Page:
From Library Journal
Considered to be the precursor to literary surrealism, Roussel was admired as a genius by such illustrious contemporary French writers as Cocteau, Gide, Foucault, and Giacometti. To the public in general he was perhaps one of the most extraordinary, eccentric writers of this century. In this volume, a cross-section of his major writings, he explains the method he used to compose his works. When he sent parts of this book to the printer in 1932, the understanding was that the text would not be published while he was alive (he died in 1933; it came out two years later). And so it was his last and posthumous work. Roussel's style is largely based on linguistic riddles and compositions of phonetically enigmatic or distorted sentences and phrases. His masterpiece, "New Impressions from Africa," is a poem illustrating his verbal acrobatics and the use of seemingly endlessly intertwined parenthetical thoughts like a Chinese puzzle. All this is compounded with a curious collection of 59 illustrations commissioned by the author and inspired by him. Recommended for literary collections.?Ali Houissa, Cornell Univ., Ithaca, N.Y.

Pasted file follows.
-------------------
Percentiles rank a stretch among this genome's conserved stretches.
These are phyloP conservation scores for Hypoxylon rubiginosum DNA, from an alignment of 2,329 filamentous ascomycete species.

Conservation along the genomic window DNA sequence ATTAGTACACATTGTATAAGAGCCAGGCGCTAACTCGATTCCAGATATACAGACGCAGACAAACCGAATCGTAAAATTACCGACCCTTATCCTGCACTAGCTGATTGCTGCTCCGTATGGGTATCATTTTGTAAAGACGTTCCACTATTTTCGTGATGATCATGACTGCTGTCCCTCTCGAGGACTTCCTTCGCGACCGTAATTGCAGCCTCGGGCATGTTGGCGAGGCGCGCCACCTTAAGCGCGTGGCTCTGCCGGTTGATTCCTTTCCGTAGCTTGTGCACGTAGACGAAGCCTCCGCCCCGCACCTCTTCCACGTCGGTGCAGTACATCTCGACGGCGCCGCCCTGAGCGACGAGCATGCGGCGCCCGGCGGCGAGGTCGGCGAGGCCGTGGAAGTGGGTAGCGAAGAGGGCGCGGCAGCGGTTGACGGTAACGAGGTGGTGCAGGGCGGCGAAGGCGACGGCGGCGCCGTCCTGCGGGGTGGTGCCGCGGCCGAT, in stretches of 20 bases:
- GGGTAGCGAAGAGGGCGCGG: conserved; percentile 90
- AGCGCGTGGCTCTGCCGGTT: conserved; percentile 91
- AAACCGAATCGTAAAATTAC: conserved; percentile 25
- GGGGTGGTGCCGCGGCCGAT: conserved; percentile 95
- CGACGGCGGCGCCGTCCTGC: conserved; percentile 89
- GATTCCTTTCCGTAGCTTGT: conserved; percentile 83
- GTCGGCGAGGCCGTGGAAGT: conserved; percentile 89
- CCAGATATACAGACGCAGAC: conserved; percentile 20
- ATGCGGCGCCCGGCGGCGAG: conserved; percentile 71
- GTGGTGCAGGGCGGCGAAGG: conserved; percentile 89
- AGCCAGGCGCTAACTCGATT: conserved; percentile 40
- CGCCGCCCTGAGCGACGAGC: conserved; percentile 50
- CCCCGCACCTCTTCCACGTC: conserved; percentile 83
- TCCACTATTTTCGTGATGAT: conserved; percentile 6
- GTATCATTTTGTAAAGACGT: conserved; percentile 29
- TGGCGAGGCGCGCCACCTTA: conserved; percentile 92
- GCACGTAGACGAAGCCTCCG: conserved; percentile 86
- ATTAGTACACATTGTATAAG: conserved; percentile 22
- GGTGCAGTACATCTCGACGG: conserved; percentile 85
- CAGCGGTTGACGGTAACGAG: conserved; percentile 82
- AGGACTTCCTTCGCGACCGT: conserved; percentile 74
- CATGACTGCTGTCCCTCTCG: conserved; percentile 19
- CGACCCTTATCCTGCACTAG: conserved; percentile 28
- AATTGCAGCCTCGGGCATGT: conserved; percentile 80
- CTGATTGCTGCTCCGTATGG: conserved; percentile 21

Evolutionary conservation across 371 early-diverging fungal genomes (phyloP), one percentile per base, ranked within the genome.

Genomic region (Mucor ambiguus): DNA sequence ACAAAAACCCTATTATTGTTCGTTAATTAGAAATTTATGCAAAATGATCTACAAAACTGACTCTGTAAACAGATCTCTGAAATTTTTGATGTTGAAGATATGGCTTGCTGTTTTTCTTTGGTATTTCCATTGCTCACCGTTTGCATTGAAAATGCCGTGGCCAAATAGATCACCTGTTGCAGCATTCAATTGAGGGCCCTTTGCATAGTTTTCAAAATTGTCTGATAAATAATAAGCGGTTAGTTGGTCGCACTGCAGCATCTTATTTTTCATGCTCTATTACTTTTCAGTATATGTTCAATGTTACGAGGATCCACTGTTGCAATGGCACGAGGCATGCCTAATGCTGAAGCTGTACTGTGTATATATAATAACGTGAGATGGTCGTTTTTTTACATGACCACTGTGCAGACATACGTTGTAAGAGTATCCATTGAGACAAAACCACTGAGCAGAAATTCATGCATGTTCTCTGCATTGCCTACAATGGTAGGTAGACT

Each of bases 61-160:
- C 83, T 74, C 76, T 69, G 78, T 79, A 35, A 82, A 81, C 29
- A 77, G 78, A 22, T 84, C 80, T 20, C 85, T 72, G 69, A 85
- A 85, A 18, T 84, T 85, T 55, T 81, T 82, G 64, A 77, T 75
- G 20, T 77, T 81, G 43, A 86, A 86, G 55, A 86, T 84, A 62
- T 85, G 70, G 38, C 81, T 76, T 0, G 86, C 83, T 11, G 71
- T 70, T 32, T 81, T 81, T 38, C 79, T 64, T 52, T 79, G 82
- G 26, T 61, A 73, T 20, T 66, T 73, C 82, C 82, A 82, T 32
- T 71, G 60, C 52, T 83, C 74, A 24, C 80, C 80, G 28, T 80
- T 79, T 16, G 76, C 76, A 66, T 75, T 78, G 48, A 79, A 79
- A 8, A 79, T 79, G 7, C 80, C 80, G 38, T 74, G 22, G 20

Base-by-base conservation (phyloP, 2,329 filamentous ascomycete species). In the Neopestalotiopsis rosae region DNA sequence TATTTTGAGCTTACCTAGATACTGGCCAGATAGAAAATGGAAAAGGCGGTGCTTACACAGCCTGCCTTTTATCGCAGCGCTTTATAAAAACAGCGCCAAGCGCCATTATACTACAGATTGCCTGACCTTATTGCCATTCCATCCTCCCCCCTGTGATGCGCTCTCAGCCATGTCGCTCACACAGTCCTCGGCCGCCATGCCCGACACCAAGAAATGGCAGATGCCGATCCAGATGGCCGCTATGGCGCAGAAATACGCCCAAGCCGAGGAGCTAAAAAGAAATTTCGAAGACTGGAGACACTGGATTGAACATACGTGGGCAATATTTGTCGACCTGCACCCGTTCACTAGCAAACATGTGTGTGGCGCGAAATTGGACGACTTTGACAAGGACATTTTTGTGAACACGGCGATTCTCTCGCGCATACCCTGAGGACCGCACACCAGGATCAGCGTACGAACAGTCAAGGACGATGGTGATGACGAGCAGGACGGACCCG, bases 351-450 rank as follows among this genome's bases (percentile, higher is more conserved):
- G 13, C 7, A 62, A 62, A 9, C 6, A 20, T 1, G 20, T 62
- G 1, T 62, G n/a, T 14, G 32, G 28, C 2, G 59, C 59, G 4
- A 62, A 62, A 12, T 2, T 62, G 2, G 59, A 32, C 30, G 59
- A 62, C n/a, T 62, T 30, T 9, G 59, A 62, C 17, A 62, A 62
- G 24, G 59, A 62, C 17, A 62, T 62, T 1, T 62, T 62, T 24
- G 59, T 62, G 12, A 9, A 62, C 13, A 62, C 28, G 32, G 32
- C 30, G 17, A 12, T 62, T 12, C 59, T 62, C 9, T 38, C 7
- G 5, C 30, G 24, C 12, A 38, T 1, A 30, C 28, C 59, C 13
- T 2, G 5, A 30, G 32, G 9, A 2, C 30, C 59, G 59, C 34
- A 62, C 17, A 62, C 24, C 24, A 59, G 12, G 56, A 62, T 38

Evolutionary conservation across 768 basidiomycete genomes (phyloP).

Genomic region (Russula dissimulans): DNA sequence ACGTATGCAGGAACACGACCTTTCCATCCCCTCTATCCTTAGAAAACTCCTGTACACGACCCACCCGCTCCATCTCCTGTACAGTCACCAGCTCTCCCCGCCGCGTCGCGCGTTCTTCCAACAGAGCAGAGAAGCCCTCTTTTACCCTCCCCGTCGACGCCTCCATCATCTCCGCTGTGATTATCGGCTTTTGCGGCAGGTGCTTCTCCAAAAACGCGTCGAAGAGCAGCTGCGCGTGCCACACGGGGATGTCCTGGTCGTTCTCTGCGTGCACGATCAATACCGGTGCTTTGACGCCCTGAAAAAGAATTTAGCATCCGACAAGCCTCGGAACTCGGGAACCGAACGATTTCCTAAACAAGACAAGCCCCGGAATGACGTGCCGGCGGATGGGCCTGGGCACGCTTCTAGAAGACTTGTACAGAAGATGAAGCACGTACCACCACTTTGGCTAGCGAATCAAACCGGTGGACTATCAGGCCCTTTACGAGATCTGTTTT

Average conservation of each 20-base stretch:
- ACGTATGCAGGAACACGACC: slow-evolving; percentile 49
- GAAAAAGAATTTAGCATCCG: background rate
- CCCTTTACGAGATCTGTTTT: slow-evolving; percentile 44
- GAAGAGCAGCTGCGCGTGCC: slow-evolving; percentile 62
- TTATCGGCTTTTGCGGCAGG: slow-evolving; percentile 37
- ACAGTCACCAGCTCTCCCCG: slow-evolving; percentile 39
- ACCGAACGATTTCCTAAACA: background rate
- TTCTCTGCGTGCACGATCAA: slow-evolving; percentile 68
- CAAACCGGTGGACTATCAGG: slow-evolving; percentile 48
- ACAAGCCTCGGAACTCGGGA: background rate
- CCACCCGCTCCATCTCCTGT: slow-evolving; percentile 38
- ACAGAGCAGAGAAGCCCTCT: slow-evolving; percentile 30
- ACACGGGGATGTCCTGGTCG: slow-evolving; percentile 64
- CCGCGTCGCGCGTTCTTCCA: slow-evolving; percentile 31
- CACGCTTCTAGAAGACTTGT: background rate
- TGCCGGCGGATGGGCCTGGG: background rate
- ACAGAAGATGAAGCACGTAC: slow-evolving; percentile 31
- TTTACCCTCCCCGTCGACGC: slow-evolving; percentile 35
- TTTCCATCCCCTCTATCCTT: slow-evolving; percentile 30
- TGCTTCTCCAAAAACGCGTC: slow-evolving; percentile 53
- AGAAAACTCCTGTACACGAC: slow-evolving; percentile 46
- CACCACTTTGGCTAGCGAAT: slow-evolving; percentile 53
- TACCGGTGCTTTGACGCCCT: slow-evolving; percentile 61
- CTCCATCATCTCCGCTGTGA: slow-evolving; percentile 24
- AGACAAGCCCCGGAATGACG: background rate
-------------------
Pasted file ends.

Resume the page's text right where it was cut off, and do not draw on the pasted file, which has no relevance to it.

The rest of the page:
Copyright 1996 Reed Business Information, Inc.
Text: English, French (translation)
--This text refers to an out of print or unavailable edition of this title.